Distrust Costs Money: How The NSA Is Making Europe Spend On New Infrastructure

As I’ve noted before, tapping Angela Merkel’s phone was not an unconstitutional act as far as I can tell. But that doesn’t mean it was right or wise or good to spy on our allies. Now that it has become clear to the world that the United States cannot be trusted, suddenly we find incredible new expenditures are required.

According to Reuters:

German Chancellor Angela Merkel said on Saturday she would talk to French President Francois Hollande about building up a European communication network to avoid emails and other data passing through the United States.

Merkel, who visits France on Wednesday, has been pushing for greater data protection in Europe following reports last year about mass surveillance in Germany and elsewhere by the U.S. National Security Agency. Even Merkel’s cell phone was reportedly monitored by American spies.

Merkel said in her weekly podcast that she disapproved of companies such as Google and Facebook basing their operations in countries with low levels of data protection while being active in countries such as Germany with high data protection.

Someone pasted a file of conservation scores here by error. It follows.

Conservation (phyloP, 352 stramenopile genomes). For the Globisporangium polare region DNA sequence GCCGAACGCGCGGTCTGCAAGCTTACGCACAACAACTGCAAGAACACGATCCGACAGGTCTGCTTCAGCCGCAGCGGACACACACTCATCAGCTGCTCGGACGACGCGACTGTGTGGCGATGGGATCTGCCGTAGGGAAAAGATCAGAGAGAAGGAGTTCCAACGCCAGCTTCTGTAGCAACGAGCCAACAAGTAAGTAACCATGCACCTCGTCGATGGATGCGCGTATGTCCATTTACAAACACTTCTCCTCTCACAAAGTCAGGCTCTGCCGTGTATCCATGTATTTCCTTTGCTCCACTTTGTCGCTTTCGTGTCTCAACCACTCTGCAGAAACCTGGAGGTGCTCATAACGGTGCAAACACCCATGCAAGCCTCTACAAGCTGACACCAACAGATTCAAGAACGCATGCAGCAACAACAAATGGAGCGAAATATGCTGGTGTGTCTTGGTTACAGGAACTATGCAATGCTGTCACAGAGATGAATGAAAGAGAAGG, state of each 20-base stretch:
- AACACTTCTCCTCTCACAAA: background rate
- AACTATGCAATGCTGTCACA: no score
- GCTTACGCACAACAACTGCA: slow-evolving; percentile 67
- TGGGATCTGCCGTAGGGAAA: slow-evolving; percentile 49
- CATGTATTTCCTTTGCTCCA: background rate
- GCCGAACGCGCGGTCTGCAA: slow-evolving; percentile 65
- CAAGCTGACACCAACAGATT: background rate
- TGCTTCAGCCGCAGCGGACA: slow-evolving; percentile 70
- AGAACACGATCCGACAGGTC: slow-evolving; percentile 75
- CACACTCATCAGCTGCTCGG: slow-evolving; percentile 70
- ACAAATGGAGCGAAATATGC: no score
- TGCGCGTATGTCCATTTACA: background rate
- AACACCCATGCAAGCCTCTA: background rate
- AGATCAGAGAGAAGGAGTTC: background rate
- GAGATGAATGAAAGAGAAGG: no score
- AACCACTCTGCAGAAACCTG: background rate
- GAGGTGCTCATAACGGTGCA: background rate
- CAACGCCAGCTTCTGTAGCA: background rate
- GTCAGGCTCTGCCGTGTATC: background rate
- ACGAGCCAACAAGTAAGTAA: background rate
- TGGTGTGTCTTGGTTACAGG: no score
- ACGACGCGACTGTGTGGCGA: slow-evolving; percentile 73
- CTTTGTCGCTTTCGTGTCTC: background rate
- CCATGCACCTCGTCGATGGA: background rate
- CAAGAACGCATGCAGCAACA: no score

“We’ll talk with France about how we can maintain a high level of data protection,” Merkel said.

“Above all, we’ll talk about European providers that offer security for our citizens, so that one shouldn’t have to send emails and other information across the Atlantic. Rather, one could build up a communication network inside Europe.”

So Merkel wants “data protection.” Protection from whom? Protection from the NSA, of course. Protection from the United States. Protection from us. We are now France’s and Germany’s main cybersecurity threat. So now they have to spend time, money, and effort constructing their own network.

The NSA has basically started a cold war with our allies without informing us of its plan to do so. We never got to vote on a candidate’s NSA policy because we were never told about any NSA policy. It was all secret government.

But are we really better off with our allies feeling a need to spend money on their own network security rather than on other things that they might purchase from us? In the meantime, US cloud data storage and network providers may be losing their European customers. No one wants to pay money to a company to give their data away to the NSA.

The lesson here is that distrust is expensive. By destroying confidence in the integrity of Americans to not abuse their technology, the international market has been wounded. Rather than trade with one another, each nation must now develop their own technology so that they can avoid being entangled in the U.S. spy grid.

This is just one more way that peace brings prosperity when it is established and not undermined.